An energetic display paves way back for president
IN THE wake of Thursday night’s debate, Republicans ganged up on Joe Biden, portraying the vice-president’s aggressive performance as “unhinged” and excessive.Tim Miller, a spokesman for the Republican National Committee, started the onslaught of criticism, which continued yesterday, with a statement saying: “You can’t blame Joe Biden for being so unhinged. It must be frustrating to debate when you have a record that is so hard to defend.”
The conservative columnist Peggy Noon said Mr Biden’s “grimaces and laughter were reminiscent of Al Gore’s sighs in 2000 – theatrical, off-putting and in the end self-indicting.”
But Democrats felt the vice-president redeemed Barack Obama’s defeat at the hands of Mitt Romney the previous week. Mr Biden “delivered an eviscerating performance,” Georgia Logothetis wrote on the Daily Kos liberal blog. She praised his “deep knowledge, huge heart and brutal honesty”.
The political process may have been the biggest winner. Articulate, animated and indepth exchanges of views on fundamental issues including taxation, social spending and US military adventures abroad have been rare in the presidential campaign.
Forty-eight per cent of respondents in a CNN/ORC poll conducted after the debate said the Republican candidate Paul Ryan won; 44 per cent Joe Biden. Most judged the debate a draw.
Mr Ryan remained cool and calm throughout the fast-moving, 90-minute match, and avoided living up to his reputation for wonkishness. He landed several blows against Mr Biden, as in the pre-rehearsed line that unemployment in Mr Biden’s beloved home town of Scranton had risen from 8.5 to 10 per cent under the president.
Mr Ryan attempted to brush off Mitt Romney’s “47 per cent video” with an allusion to Mr Biden’s past gaffes: “The vice-president very well knows sometimes words don’t come out of your mouth quite the right way,” he said.
But time and again, Mr Biden showed himself to be the stronger, more experienced debater. “If you heard that little soliloquy on 47 per cent and you think [Romney] just made a mistake, then . . . I got a bridge to sell you,” Mr Biden said. He provoked laughter by labelling Mr Ryan’s pronouncements “malarkey”.
Mr Biden constantly referred to Mr Ryan as “my friend”. The vice- president mentioned Mitt Romney 26 times, while Mr Ryan evoked Barack Obama half that often.
Mr Ryan spoke too of Mr Romney, but to praise him. After he vaunted Mr Romney’s record of bipartisanship and deficit busting in Massachusetts, Mr Biden retorted: “Why isn’t he even contesting Massachusetts?” Touché.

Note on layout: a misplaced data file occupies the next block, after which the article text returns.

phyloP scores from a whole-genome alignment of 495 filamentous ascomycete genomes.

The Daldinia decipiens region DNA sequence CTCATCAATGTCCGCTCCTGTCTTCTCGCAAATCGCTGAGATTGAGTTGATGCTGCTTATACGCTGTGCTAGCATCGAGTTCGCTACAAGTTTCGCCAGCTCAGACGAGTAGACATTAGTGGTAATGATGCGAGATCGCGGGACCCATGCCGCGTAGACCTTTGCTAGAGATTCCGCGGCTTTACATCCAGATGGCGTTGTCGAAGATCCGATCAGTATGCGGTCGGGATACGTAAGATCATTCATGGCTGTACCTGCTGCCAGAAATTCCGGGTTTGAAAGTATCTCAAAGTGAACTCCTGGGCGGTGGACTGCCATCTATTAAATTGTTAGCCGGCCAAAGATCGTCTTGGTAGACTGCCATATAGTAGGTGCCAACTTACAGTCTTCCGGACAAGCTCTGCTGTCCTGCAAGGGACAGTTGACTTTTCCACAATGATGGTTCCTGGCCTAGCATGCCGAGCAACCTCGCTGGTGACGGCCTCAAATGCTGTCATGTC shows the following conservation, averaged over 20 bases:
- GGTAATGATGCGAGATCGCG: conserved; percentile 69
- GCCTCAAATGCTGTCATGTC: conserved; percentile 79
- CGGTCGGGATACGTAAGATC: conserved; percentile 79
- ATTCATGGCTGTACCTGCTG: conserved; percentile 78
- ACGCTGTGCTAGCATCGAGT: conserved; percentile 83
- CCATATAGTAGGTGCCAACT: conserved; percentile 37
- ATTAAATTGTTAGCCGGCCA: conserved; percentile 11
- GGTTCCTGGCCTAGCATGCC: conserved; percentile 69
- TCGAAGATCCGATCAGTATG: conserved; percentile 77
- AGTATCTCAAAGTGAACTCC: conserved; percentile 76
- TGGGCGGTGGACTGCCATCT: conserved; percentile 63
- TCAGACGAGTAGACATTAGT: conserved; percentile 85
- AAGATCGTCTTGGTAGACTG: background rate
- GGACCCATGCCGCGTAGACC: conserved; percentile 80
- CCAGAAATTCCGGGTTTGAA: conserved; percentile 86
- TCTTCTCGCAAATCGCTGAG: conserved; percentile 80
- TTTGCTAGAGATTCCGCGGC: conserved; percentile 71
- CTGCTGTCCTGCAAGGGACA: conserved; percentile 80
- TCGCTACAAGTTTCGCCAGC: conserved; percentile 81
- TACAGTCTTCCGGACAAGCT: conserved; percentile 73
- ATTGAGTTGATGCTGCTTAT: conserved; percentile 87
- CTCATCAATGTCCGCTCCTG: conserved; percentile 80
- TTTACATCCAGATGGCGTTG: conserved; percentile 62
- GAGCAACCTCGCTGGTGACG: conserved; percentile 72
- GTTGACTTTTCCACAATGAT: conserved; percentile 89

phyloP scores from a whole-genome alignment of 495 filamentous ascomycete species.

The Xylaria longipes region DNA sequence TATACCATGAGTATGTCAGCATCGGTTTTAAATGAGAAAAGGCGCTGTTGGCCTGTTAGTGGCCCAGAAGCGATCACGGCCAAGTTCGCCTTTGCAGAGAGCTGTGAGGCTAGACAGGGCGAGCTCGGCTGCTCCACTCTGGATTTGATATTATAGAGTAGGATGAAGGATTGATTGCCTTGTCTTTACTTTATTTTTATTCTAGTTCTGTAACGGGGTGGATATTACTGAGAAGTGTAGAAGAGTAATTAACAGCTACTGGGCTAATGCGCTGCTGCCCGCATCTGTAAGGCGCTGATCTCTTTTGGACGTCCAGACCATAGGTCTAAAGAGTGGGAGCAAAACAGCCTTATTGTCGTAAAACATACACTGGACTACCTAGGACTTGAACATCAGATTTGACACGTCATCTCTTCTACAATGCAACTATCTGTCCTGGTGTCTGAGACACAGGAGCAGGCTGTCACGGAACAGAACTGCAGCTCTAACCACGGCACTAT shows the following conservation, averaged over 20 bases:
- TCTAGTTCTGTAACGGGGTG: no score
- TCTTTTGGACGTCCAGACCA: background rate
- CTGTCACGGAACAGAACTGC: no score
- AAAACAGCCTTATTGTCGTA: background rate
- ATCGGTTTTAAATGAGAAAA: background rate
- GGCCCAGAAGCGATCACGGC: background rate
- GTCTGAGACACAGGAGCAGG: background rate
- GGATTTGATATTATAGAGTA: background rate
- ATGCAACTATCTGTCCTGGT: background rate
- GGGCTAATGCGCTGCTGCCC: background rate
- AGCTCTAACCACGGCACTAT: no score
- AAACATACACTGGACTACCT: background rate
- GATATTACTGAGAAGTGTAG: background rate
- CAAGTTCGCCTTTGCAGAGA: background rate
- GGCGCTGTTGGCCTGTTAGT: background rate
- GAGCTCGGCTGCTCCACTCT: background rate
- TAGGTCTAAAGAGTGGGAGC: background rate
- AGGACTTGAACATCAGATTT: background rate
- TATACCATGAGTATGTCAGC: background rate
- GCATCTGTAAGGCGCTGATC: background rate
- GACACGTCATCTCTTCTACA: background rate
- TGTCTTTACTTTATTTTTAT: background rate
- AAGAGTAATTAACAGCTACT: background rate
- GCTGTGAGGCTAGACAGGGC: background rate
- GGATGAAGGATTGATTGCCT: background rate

Mr Biden also pointed out Mr Ryan’s hypocrisy in requesting stimulus money for his own constituents, when he has often condemned the Recovery Act as a waste of money and a source of political patronage.
Mr Biden was at his weakest at the start of the debate, when Mr Ryan attacked the Obama administration for its changing explanation of the September 11th attack on the US consulate in Benghazi. But he more than made up for it subsequently, when Mr Ryan came across as confused and hot-headed regarding Iran, Afghanistan and Syria. Mr Ryan never backed up his contention that “what we are watching . . . is the unravelling of the Obama foreign policy”.
When he refrained from grinning, laughing and interrupting Mr Ryan, Mr Biden embodied the older statesman and voice of reason, saying “war should always be the last resort” and “the last thing America needs is to get in another ground war in the Middle East”.
On abortion, Mr Ryan said he did not “see how a person can separate their public life from their private life or their faith”. The policy of a Romney administration would be “to oppose abortions with the exceptions for rape, incest and life of the mother.” Mr Biden, who like Mr Ryan is a practising Catholic, said he accepts the church’s position in his personal life.
“But I refuse to impose . . . that on others, unlike my friend here, the congressman. I do not believe that we have a right to tell . . . women they can’t control their body.”
Mr Biden also warned that if Mr Romney wins the election, he is likely to appoint Supreme Court justices who will outlaw abortion.
When Mr Obama debates Mr Romney for the second time in Long Island on Tuesday, his challenge will be to replicate Mr Biden’s energy and combativeness, without appearing rude or condescending.